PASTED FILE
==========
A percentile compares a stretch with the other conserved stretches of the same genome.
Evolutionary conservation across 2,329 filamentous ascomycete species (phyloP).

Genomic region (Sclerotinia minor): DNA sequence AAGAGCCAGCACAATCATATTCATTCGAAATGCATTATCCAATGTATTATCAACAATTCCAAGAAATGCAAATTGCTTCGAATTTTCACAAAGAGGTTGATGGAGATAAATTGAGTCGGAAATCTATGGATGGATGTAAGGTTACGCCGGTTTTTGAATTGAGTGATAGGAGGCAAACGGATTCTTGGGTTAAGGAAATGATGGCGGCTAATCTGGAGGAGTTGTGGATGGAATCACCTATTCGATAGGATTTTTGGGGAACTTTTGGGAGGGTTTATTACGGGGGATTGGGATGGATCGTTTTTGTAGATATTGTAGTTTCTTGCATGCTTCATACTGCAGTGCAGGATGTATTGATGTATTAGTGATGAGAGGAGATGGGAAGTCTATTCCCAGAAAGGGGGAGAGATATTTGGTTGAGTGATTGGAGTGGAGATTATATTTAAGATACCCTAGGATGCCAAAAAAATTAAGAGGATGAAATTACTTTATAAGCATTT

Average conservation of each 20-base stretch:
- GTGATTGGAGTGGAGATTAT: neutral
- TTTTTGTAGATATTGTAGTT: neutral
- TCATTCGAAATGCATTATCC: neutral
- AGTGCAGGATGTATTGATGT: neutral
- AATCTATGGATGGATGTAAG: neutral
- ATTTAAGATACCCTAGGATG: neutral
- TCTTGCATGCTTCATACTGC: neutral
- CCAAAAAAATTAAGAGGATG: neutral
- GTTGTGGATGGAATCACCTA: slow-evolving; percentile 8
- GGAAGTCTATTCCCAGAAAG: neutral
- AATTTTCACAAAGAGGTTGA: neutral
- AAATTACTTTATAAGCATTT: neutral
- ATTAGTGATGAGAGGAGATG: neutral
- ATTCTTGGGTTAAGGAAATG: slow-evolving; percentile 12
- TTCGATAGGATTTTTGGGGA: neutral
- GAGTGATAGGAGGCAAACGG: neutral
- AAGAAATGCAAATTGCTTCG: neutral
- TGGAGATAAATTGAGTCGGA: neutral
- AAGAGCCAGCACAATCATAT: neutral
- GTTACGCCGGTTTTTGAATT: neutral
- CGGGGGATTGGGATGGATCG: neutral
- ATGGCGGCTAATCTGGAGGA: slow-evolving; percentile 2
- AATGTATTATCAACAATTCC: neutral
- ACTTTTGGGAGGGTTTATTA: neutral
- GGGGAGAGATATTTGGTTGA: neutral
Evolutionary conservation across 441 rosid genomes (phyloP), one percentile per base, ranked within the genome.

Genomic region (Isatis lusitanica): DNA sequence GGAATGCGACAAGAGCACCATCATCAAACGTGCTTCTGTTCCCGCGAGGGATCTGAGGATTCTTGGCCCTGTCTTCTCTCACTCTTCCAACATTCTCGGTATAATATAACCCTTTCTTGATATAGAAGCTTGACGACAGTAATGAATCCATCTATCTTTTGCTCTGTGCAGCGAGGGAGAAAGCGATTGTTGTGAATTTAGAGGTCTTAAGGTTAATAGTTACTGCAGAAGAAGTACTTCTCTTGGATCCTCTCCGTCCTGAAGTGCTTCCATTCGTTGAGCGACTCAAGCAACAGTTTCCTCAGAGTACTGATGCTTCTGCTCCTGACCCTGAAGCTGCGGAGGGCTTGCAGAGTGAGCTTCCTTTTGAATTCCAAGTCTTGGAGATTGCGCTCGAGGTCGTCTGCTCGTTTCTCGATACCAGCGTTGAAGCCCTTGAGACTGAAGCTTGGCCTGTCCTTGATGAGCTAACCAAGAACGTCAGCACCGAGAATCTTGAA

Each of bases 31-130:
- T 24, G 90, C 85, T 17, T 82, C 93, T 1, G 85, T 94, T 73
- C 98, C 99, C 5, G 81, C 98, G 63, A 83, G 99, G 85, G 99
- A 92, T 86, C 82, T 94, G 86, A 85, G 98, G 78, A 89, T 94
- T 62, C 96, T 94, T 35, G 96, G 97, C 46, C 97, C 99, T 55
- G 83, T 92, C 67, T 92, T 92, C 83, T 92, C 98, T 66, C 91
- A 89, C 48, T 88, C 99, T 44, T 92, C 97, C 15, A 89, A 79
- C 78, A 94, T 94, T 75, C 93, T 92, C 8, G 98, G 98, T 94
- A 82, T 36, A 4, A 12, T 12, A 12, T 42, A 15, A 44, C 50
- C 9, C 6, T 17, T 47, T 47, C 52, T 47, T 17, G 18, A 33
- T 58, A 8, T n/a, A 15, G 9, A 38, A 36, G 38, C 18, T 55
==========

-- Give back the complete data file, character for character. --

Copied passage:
A percentile compares a stretch with the other conserved stretches of the same genome.
Evolutionary conservation across 2,329 filamentous ascomycete species (phyloP).

Genomic region (Sclerotinia minor): DNA sequence AAGAGCCAGCACAATCATATTCATTCGAAATGCATTATCCAATGTATTATCAACAATTCCAAGAAATGCAAATTGCTTCGAATTTTCACAAAGAGGTTGATGGAGATAAATTGAGTCGGAAATCTATGGATGGATGTAAGGTTACGCCGGTTTTTGAATTGAGTGATAGGAGGCAAACGGATTCTTGGGTTAAGGAAATGATGGCGGCTAATCTGGAGGAGTTGTGGATGGAATCACCTATTCGATAGGATTTTTGGGGAACTTTTGGGAGGGTTTATTACGGGGGATTGGGATGGATCGTTTTTGTAGATATTGTAGTTTCTTGCATGCTTCATACTGCAGTGCAGGATGTATTGATGTATTAGTGATGAGAGGAGATGGGAAGTCTATTCCCAGAAAGGGGGAGAGATATTTGGTTGAGTGATTGGAGTGGAGATTATATTTAAGATACCCTAGGATGCCAAAAAAATTAAGAGGATGAAATTACTTTATAAGCATTT

Average conservation of each 20-base stretch:
- GTGATTGGAGTGGAGATTAT: neutral
- TTTTTGTAGATATTGTAGTT: neutral
- TCATTCGAAATGCATTATCC: neutral
- AGTGCAGGATGTATTGATGT: neutral
- AATCTATGGATGGATGTAAG: neutral
- ATTTAAGATACCCTAGGATG: neutral
- TCTTGCATGCTTCATACTGC: neutral
- CCAAAAAAATTAAGAGGATG: neutral
- GTTGTGGATGGAATCACCTA: slow-evolving; percentile 8
- GGAAGTCTATTCCCAGAAAG: neutral
- AATTTTCACAAAGAGGTTGA: neutral
- AAATTACTTTATAAGCATTT: neutral
- ATTAGTGATGAGAGGAGATG: neutral
- ATTCTTGGGTTAAGGAAATG: slow-evolving; percentile 12
- TTCGATAGGATTTTTGGGGA: neutral
- GAGTGATAGGAGGCAAACGG: neutral
- AAGAAATGCAAATTGCTTCG: neutral
- TGGAGATAAATTGAGTCGGA: neutral
- AAGAGCCAGCACAATCATAT: neutral
- GTTACGCCGGTTTTTGAATT: neutral
- CGGGGGATTGGGATGGATCG: neutral
- ATGGCGGCTAATCTGGAGGA: slow-evolving; percentile 2
- AATGTATTATCAACAATTCC: neutral
- ACTTTTGGGAGGGTTTATTA: neutral
- GGGGAGAGATATTTGGTTGA: neutral
Evolutionary conservation across 441 rosid genomes (phyloP), one percentile per base, ranked within the genome.

Genomic region (Isatis lusitanica): DNA sequence GGAATGCGACAAGAGCACCATCATCAAACGTGCTTCTGTTCCCGCGAGGGATCTGAGGATTCTTGGCCCTGTCTTCTCTCACTCTTCCAACATTCTCGGTATAATATAACCCTTTCTTGATATAGAAGCTTGACGACAGTAATGAATCCATCTATCTTTTGCTCTGTGCAGCGAGGGAGAAAGCGATTGTTGTGAATTTAGAGGTCTTAAGGTTAATAGTTACTGCAGAAGAAGTACTTCTCTTGGATCCTCTCCGTCCTGAAGTGCTTCCATTCGTTGAGCGACTCAAGCAACAGTTTCCTCAGAGTACTGATGCTTCTGCTCCTGACCCTGAAGCTGCGGAGGGCTTGCAGAGTGAGCTTCCTTTTGAATTCCAAGTCTTGGAGATTGCGCTCGAGGTCGTCTGCTCGTTTCTCGATACCAGCGTTGAAGCCCTTGAGACTGAAGCTTGGCCTGTCCTTGATGAGCTAACCAAGAACGTCAGCACCGAGAATCTTGAA

Each of bases 31-130:
- T 24, G 90, C 85, T 17, T 82, C 93, T 1, G 85, T 94, T 73
- C 98, C 99, C 5, G 81, C 98, G 63, A 83, G 99, G 85, G 99
- A 92, T 86, C 82, T 94, G 86, A 85, G 98, G 78, A 89, T 94
- T 62, C 96, T 94, T 35, G 96, G 97, C 46, C 97, C 99, T 55
- G 83, T 92, C 67, T 92, T 92, C 83, T 92, C 98, T 66, C 91
- A 89, C 48, T 88, C 99, T 44, T 92, C 97, C 15, A 89, A 79
- C 78, A 94, T 94, T 75, C 93, T 92, C 8, G 98, G 98, T 94
- A 82, T 36, A 4, A 12, T 12, A 12, T 42, A 15, A 44, C 50
- C 9, C 6, T 17, T 47, T 47, C 52, T 47, T 17, G 18, A 33
- T 58, A 8, T n/a, A 15, G 9, A 38, A 36, G 38, C 18, T 55